NSF PR 00-17 - April 5, 2000
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Automated North Pole Station Will Take the Pulse of
the Arctic Ocean
An international scientific team supported by the National
Science Foundation (NSF) will establish a research
camp at the North Pole this month. The scientists
will use the camp to lay the groundwork for a five-year
project to take the pulse of the Arctic Ocean and
learn how the world's northernmost sea helps regulate
James Morison of the University of Washington, the
lead researcher for the North Pole Automated Station
project, said the team will deploy a system of floating
buoys this season and, eventually, devices anchored
to the ocean floor to measure everything from the
salinity of the water in the Arctic Ocean to the thickness
and temperature layering of its ice cover.
"This will be the first time we've put such a congregation
of drifting buoys at the North Pole," Morison said.
Researchers will return to the Pole repeatedly over
several seasons to deploy additional buoys. Michael
Ledbetter of NSF's Arctic System Science (ARCSS) program
said that after the first year, the number of research
projects will expand to cover a broad range of sciences.
Morison added that for long-term observations, an
automated station does the work of a manned platform,
but at far less cost.
The new long-term scientific presence at the North
Pole recognizes the importance of the Arctic in regulating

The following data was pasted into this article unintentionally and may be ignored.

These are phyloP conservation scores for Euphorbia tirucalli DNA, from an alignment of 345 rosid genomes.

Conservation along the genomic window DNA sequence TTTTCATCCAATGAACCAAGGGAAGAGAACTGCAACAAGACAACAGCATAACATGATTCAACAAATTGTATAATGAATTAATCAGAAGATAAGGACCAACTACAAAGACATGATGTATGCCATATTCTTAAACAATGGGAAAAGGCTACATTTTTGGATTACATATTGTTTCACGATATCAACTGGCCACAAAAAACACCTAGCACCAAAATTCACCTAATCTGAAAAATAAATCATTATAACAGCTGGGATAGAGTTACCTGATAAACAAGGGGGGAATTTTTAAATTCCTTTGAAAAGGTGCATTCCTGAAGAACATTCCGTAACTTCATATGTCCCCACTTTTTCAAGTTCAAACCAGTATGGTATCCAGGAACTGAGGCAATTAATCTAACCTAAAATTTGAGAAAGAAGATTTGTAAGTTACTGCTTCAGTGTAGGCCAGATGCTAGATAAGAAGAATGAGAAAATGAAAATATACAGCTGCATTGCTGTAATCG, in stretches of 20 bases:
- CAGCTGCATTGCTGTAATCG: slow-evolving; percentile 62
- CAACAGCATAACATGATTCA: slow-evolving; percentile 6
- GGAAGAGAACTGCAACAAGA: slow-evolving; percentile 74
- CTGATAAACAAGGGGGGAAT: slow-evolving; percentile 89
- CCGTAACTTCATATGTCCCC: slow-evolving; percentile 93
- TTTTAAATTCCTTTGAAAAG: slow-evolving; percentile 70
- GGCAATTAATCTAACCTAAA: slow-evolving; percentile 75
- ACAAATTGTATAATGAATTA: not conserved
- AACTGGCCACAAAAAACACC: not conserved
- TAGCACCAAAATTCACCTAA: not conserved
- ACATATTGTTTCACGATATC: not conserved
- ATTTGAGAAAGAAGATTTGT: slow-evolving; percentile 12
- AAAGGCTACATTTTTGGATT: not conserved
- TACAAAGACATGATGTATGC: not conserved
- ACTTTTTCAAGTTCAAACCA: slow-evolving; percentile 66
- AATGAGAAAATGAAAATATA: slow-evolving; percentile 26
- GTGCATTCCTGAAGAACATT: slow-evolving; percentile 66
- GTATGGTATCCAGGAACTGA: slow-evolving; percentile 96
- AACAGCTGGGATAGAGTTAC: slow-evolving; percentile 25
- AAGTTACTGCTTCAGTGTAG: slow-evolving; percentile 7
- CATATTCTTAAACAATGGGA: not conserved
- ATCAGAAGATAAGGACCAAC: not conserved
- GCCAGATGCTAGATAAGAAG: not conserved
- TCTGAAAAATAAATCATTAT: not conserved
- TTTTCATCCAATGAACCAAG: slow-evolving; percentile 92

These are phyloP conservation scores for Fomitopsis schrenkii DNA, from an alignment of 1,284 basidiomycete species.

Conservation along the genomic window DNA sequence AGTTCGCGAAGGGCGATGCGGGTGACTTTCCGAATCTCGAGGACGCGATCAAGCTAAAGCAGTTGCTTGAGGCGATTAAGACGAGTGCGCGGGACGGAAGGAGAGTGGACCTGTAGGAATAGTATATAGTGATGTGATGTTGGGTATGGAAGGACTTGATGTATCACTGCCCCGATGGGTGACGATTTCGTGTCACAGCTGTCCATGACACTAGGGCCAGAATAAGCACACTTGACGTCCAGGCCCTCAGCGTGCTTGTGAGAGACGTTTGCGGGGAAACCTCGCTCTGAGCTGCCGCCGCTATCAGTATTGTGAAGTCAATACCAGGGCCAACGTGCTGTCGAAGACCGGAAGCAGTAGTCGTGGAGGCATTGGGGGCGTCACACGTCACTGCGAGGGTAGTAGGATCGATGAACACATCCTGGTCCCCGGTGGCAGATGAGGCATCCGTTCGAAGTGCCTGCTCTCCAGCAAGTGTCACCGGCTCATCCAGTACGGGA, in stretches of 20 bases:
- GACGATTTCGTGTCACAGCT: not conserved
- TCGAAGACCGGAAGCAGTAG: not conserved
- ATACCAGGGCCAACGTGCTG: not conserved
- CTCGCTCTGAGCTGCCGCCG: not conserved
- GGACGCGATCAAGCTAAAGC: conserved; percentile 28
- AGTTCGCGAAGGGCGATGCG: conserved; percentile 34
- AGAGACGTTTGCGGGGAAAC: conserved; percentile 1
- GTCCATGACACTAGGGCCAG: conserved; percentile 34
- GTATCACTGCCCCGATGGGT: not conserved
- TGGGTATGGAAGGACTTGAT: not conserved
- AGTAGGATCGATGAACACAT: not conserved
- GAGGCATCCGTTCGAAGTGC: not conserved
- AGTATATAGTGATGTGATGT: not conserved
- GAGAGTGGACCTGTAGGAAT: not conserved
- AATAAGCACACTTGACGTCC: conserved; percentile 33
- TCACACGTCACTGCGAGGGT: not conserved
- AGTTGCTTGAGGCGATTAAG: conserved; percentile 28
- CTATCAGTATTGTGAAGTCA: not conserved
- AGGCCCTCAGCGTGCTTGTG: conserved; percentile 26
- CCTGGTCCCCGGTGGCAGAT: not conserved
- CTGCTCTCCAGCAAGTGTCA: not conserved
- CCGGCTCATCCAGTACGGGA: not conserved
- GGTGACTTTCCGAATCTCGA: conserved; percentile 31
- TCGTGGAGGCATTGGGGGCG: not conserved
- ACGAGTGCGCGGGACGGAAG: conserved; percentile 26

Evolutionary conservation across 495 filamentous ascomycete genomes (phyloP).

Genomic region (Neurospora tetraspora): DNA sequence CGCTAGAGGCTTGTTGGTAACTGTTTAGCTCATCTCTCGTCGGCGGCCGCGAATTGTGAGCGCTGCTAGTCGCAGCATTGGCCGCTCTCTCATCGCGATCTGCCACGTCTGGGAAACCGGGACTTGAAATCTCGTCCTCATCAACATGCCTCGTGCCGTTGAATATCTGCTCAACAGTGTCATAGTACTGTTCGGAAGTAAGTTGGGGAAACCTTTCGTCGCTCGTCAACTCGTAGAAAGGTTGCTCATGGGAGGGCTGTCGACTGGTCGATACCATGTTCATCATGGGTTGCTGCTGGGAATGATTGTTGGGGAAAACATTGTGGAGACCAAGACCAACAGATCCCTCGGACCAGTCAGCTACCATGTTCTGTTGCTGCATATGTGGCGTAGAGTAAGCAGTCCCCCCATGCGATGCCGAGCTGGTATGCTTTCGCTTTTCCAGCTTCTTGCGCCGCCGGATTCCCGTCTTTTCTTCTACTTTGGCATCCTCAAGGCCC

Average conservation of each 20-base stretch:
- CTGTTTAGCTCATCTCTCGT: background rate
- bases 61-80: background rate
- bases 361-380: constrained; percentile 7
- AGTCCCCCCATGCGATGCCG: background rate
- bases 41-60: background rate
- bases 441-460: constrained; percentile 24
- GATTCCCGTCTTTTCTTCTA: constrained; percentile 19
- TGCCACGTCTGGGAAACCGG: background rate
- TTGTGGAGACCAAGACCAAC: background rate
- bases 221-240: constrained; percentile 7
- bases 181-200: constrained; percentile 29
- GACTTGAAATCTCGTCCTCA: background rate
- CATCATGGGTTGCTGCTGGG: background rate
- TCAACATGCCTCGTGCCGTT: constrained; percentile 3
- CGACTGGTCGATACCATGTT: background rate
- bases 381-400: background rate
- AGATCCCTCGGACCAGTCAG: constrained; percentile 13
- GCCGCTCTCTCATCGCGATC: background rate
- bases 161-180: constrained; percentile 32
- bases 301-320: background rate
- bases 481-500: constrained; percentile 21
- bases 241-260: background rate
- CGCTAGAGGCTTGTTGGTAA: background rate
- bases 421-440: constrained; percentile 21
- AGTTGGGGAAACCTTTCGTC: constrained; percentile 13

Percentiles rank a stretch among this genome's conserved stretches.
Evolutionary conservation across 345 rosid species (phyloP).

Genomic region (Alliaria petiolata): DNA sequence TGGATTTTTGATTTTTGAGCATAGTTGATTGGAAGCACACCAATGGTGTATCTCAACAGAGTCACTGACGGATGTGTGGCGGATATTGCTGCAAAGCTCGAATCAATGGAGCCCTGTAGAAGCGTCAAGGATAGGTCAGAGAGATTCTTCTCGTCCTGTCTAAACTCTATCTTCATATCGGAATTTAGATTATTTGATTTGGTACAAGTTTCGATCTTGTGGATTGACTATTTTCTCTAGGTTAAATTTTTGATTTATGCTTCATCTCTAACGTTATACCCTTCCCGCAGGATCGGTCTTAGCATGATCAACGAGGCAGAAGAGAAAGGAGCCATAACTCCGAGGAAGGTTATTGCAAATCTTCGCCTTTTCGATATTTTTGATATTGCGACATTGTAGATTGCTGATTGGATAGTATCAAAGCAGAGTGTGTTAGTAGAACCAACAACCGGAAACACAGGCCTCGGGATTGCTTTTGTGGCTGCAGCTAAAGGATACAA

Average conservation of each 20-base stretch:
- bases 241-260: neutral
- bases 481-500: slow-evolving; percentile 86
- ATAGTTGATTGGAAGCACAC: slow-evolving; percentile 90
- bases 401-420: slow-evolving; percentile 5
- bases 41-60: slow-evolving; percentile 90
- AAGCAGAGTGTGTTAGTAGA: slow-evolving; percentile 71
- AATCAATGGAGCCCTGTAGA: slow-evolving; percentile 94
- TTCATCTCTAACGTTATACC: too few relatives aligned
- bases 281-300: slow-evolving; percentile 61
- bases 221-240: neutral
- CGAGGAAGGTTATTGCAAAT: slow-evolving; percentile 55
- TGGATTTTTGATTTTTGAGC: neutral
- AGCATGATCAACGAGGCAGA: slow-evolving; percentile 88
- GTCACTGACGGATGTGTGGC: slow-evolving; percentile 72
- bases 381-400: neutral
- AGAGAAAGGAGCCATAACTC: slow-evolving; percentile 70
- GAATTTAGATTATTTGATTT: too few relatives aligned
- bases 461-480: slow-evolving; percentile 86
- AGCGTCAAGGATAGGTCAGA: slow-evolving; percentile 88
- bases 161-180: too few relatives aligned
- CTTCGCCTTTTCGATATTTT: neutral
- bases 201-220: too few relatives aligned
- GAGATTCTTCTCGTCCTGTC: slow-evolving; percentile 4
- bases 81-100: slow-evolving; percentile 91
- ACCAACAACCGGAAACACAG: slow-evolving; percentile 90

global climate. Observations have shown that the Arctic
Ocean has been affected in recent years by a rapid
thinning of sea ice and shifts in ocean circulation.
These changes are related to a pattern of change in
the atmospheric circulation of the Northern Hemisphere
-- known as the Arctic Oscillation -- which is roughly
centered at the Pole.
The Arctic Ocean circulation and the water flowing
from the Arctic into the Greenland Sea affect the
deep overturning circulation of the Atlantic Ocean
and thus play an important role in regulating climate,
NSF has committed more than $5 million over five years
to support the project Morison's research team will
oversee. This year, in addition to the University
of Washington team, researchers from Oregon State
University, Seattle's Pacific Marine Environmental
Laboratory as well as the Japan Marine Science and
Technology Center, and Canada's Met-Ocean Corp will
Morison said the team will travel to the Pole early
in April to begin deploying several drifting buoys
to measure such variables as atmospheric pressure,
temperature, wind, solar radiation, water temperature,
salinity, ice temperature profiles, and ice thickness.
Over the next year, the buoys will drift with the
ice pack and are expected eventually to drift into
the Greenland Sea.
He noted that the area around the North Pole is far
from any landmass or observing stations. Even with
the use of submarines and icebreakers it is difficult
to obtain long-term measurements of temperature and
other variables at the Pole. The drifting stations
are designed to provide a mix of coverage over time
and in a wide geographic area. Coverage will be enhanced
in future years by instruments that will be moored
to the sea floor. In the future, the new U.S. Coast
Guard Cutter Healy -- an icebreaker equipped as a
science platform -- also is expected to assist in
"This station will really fill a hole in our scientific
observations," Morison said. "The station, and others
like it, will provide a set of data taken reliably
over a long period as a benchmark for the study of
When the North Pole station begins operations, NSF's
Office of Polar Programs will have a scientific presence
at both Poles. The U.S. Antarctic Program operates
three stations year-round in Antarctica, including
Amundsen-Scott South Pole Station.
For more information: see the North
Pole Environmental Observatory home page.